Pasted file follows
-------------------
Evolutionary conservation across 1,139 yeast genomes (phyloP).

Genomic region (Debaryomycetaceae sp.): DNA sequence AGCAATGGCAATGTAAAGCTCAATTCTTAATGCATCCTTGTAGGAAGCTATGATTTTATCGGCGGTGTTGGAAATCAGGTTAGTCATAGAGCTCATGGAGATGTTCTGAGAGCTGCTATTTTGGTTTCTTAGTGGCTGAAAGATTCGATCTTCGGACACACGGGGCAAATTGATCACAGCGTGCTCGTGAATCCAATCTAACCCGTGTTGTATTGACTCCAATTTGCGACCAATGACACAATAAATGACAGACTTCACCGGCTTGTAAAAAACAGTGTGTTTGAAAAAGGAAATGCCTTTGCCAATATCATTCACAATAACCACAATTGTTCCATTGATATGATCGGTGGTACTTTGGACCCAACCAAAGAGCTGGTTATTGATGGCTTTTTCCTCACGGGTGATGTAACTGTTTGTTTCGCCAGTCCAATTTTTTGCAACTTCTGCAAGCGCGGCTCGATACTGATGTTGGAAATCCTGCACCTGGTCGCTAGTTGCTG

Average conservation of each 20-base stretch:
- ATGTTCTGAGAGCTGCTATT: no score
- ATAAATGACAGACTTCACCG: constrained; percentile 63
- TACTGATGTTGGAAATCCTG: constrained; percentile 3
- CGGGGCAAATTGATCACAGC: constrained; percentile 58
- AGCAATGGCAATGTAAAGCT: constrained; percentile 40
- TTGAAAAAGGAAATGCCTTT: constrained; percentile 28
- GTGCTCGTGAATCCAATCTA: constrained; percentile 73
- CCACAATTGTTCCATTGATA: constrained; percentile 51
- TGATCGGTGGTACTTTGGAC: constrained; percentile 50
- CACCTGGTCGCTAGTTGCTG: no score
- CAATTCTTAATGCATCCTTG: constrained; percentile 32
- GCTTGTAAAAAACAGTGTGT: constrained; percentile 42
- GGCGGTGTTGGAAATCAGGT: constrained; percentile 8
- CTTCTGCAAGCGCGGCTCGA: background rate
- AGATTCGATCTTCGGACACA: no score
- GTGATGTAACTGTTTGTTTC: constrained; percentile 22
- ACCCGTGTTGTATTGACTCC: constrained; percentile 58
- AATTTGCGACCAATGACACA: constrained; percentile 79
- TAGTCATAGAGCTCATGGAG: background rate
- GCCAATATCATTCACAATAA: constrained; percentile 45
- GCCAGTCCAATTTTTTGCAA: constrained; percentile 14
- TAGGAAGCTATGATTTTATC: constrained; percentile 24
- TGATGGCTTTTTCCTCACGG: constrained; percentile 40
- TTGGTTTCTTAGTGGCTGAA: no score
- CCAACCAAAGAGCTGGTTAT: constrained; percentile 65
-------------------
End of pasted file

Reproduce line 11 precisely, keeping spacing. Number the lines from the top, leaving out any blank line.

- CCACAATTGTTCCATTGATA: constrained; percentile 51